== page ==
First, let me make a bold admission–the kind that works perfectly for a tweet: “I was wrong.”
In a previous post, I claimed that a precipitous February drop in PLOS ONE article output was the result of a decline in their last Impact Factor. Authors (even those supportive of open access publishing) are sensitive to journal Impact Factors, so a drop in PLOS ONE‘s Impact Factor (from 4.092 to 3.730), reported last June would eventually show up as a drop in publication output 5-6 months later as manuscripts slowly move through their publication process.
My argument was built upon the economic concept of a leading indicator, the idea that future performance is often preceded by early changes in key metrics. As PLOS ONE has already shown that its authors were highly sensitive to its Impact Factor, flooding the journal with submissions shortly after they received their first substantial Impact Factor, I predicted that authors would begin to abandon the journal when that indicator started to turn south.
It looks like I was wrong … but not totally incorrect.
Publication output is still declining in PLOS ONE, but not as fast as one would expect if a single leading indicator were the cause. Publication output hit a high of 3,039 research articles in December 2013. In May 2014, it had dropped to 2,276, a 25% reduction.
While this decline is substantial, it is not as abrupt as what would be expected if their publication flow were predicted entirely by their Impact Factor. A directional shift in publication output signals that there are other structural changes in the marketplace that may be involved, such as:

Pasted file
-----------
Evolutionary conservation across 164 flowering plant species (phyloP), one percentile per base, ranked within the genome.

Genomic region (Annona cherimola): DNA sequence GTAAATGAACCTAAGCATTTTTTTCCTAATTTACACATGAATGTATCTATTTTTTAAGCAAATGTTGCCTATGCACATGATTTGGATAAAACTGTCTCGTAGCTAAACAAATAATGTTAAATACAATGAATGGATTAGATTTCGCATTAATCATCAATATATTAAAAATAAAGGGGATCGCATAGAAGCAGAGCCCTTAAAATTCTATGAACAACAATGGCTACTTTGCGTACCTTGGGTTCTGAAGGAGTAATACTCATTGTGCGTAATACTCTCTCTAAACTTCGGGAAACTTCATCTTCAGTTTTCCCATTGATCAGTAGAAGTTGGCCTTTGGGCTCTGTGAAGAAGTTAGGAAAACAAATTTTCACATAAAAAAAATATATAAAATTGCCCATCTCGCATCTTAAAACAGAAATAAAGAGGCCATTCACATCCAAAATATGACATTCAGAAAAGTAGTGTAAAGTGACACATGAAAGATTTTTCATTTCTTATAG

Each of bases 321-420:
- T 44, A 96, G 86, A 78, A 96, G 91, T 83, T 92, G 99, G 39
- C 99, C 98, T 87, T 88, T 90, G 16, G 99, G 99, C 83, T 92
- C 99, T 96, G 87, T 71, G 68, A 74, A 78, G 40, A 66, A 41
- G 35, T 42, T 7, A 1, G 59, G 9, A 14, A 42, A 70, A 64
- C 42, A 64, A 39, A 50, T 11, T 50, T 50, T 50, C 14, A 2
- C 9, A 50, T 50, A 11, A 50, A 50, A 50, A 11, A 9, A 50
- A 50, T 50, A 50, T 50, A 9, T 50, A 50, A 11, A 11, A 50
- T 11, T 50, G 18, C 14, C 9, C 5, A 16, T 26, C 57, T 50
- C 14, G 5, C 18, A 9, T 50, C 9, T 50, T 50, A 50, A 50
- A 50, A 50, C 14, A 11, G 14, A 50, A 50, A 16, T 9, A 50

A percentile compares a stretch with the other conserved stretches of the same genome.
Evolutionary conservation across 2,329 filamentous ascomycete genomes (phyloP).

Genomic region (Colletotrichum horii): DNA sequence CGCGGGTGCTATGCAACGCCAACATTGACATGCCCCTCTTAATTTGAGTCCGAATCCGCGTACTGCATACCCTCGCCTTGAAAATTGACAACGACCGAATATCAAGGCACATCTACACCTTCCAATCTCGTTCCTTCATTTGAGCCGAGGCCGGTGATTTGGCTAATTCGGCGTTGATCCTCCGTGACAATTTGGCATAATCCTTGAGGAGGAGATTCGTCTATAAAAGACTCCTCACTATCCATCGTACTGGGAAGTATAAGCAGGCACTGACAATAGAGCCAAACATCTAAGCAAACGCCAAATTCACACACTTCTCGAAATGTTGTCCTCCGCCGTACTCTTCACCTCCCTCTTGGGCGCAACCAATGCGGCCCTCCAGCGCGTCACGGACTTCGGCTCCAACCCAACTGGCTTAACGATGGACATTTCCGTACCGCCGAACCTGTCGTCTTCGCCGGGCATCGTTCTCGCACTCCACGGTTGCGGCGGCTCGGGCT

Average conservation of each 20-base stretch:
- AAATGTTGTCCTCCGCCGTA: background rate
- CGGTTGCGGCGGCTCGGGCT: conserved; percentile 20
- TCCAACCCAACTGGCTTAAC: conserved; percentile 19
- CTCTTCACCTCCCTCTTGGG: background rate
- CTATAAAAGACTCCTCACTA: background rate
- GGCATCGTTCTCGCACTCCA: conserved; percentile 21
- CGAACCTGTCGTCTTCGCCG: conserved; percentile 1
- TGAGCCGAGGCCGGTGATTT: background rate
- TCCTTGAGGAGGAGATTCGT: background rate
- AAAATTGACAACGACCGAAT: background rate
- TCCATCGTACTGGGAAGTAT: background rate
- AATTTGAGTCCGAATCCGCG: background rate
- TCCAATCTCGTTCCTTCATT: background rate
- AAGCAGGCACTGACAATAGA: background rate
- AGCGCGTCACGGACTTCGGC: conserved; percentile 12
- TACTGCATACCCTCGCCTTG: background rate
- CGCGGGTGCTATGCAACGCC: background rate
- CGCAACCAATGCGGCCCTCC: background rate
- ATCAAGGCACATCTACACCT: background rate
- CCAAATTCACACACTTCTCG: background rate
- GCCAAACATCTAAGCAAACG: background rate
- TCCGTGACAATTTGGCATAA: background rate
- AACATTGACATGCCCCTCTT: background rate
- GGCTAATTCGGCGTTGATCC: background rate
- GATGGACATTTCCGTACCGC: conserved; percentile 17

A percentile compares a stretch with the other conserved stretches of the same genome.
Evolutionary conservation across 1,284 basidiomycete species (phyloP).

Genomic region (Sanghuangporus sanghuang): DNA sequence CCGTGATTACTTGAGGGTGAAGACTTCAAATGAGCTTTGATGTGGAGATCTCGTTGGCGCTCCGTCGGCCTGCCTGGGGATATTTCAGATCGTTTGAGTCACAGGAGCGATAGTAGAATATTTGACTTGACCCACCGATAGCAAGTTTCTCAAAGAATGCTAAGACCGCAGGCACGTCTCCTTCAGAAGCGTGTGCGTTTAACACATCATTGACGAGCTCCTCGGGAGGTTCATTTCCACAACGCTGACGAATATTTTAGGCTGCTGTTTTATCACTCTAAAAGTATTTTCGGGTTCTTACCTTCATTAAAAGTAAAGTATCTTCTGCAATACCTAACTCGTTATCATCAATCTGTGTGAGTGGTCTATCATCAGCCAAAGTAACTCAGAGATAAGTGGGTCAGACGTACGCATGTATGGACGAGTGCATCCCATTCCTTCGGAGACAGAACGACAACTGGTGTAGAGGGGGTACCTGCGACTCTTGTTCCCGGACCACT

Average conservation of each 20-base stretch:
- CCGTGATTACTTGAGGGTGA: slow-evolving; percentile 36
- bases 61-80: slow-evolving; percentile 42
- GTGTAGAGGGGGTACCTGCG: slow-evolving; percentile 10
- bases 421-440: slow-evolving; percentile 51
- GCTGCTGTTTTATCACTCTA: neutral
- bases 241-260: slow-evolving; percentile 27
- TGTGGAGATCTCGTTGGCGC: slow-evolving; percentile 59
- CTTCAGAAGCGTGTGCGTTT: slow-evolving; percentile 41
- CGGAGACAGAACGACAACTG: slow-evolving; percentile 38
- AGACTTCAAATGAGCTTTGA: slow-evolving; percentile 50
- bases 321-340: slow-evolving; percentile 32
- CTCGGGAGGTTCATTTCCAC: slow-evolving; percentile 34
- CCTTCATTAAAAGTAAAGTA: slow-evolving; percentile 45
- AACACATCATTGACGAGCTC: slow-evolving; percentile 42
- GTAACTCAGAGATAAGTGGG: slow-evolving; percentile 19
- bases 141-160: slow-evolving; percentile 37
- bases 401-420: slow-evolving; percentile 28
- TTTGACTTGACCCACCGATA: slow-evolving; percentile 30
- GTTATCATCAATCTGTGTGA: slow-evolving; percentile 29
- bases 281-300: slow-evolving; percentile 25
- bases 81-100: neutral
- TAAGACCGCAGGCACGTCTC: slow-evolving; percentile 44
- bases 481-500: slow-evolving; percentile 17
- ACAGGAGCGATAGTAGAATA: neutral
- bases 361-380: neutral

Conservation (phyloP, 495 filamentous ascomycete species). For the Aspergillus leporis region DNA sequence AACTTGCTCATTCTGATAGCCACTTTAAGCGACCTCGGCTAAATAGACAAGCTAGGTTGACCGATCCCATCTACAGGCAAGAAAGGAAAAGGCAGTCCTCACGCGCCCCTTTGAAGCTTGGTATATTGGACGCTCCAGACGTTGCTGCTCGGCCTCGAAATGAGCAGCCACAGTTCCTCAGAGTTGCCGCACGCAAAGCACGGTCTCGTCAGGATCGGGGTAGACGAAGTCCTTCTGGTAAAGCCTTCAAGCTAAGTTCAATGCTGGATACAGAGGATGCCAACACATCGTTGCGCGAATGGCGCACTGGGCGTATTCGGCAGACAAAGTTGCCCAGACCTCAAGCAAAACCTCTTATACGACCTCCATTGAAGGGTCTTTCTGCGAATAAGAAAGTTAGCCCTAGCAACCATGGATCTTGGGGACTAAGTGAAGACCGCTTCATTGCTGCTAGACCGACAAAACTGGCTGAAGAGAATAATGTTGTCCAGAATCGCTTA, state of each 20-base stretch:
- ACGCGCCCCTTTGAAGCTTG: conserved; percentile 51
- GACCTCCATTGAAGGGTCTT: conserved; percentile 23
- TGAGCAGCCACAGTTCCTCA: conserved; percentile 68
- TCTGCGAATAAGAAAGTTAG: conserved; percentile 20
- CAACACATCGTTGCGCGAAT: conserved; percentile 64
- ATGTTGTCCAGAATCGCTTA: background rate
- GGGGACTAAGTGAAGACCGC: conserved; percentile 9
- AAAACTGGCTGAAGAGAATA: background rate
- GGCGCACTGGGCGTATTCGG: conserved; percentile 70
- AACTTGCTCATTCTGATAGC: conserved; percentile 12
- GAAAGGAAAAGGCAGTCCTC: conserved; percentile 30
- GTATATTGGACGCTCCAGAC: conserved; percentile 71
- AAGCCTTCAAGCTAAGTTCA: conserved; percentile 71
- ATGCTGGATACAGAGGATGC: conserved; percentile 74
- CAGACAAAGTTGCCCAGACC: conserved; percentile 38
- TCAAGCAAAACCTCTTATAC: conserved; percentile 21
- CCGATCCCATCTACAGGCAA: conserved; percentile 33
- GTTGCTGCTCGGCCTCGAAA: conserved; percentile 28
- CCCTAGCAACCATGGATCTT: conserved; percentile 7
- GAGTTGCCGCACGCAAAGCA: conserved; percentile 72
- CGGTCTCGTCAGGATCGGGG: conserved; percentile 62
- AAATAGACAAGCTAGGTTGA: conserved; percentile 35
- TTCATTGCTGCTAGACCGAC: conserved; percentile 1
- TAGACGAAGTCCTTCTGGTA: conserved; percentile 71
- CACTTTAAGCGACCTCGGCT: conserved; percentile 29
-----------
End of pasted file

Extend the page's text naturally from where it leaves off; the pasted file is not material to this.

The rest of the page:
- A decline in U.S.-based funding in science and medicine
- A U.S. government shut down in October 2013
- Competition from other open access journals in biomedicine
- Global changes in national funding in R&D, particularly in Southeast Asia
Readers can comment on other structural changes within and outside of the academy that may reveal themselves in a decline of publication in PLOS ONE. I don’t think anyone can dispute that the drop in publication output in 2014 is merely a statistical blip.
For those who have spent the time doing the calculation, PLOS ONE‘s 2013 Impact Factor (scheduled to be reported mid-June in Thomson Reuters’ Journal Citation Report) is expected to drop again, some predicting as low as 3.1. A further drop in PLOS ONE‘s citation performance may simply accelerate its fall. And without a PLOS ONE editor in chief, there is little that can be done to correct its course. If PLOS ONE were a ship, it is one without a captain, left for the currents to determine its fate.
PLOS ONE creates huge surpluses for PLOS that can be used to subvent its other open access titles, in-house innovation, as well as an advocacy program. Even if PLOS granted a sizable number of article fee waivers, that 25% drop in 2014 publication represents about $1 million less revenue in the first quarter alone. If this trend continues, supporting other PLOS activities may become more difficult.
As one director of a non-profit described to me recently, when you’re swimming in money, it is easy to justify new programs and services. You’re a hero and can do no wrong. No director wants to be in charge when that pool of money starts drying up.